Testing the activitystat hypothesis: a randomised controlled trial protocol
1 Health and Use of Time (HUT) Group, Sansom Institute for Health Research, University of South Australia, Adelaide, South Australia, Australia
2 Exercise for Health and Human Performance Group, Sansom Institute for Health Research, University of South Australia, Adelaide, South Australia, Australia
3 School of Nursing and Midwifery, University of South Australia, Adelaide South, Australia, Australia
4 International Centre for Allied Health Evidence (iCAHE), School of Health Sciences, University of South Australia, Adelaide, South Australia, Australia
Citation and License
BMC Public Health 2012, 12:851 doi:10.1186/1471-2458-12-851Published: 8 October 2012
The activitystat hypothesis proposes that when physical activity or energy expenditure is increased or decreased in one domain, there will be a compensatory change in another domain to maintain an overall, stable level of physical activity or energy expenditure. To date, there has been no experimental study primarily designed to test the activitystat hypothesis in adults. The aim of this trial is to determine the effect of two different imposed exercise loads on total daily energy expenditure and physical activity levels.
This study will be a randomised, multi-arm, parallel controlled trial. Insufficiently active adults (as determined by the Active Australia survey) aged 18–60 years old will be recruited for this study (n=146). Participants must also satisfy the Sports Medicine Australia Pre-Exercise Screening System and must weigh less than 150 kg. Participants will be randomly assigned to one of three groups using a computer-generated allocation sequence. Participants in the Moderate exercise group will receive an additional 150 minutes of moderate to vigorous physical activity per week for six weeks, and those in the Extensive exercise group will receive an additional 300 minutes of moderate to vigorous physical activity per week for six weeks. Exercise targets will be accumulated through both group and individual exercise sessions monitored by heart rate telemetry. Control participants will not be given any instructions regarding lifestyle. The primary outcome measures are activity energy expenditure (doubly labeled water) and physical activity (accelerometry). Secondary measures will include resting metabolic rate via indirect calorimetry, use of time, maximal oxygen consumption and several anthropometric and physiological measures. Outcome measures will be conducted at baseline (zero weeks), mid- and end-intervention (three and six weeks) with three (12 weeks) and six month (24 week) follow-up. All assessors will be blinded to group allocation.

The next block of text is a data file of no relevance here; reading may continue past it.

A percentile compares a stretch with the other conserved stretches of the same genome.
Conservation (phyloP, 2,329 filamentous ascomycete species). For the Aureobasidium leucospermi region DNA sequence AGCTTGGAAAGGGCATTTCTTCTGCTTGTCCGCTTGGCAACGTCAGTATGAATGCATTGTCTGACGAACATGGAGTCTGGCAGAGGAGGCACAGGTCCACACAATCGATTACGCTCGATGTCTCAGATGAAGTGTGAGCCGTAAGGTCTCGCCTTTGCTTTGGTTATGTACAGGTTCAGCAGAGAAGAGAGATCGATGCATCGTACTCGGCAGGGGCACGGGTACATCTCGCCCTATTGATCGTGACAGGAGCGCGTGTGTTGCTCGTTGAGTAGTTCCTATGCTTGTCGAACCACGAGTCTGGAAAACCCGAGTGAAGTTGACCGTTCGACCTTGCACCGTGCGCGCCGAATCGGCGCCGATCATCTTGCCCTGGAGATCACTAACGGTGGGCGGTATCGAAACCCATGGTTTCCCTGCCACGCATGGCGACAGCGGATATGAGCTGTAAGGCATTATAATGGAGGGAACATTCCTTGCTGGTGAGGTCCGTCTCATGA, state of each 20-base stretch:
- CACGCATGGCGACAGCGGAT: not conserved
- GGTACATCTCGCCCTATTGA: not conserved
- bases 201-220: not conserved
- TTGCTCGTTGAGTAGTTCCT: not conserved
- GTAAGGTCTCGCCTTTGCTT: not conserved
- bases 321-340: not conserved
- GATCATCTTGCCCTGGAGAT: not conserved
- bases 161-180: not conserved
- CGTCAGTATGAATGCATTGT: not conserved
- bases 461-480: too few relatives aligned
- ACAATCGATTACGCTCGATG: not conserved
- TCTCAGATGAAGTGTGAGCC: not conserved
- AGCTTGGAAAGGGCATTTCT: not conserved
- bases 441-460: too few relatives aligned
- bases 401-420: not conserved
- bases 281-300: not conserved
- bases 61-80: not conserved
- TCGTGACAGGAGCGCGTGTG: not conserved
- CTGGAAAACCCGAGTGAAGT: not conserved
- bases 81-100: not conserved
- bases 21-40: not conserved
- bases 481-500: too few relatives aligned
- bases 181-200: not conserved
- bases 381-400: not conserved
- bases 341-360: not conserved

This protocol has been specifically designed to test the activitystat hypothesis while taking into account the key conceptual and methodological considerations of testing a biologically regulated homeostatic feedback loop. Results of this study will be an important addition to the growing literature and debate concerning the possible existence of an activitystat.
Australian New Zealand Clinical Trials Registry ACTRN12610000248066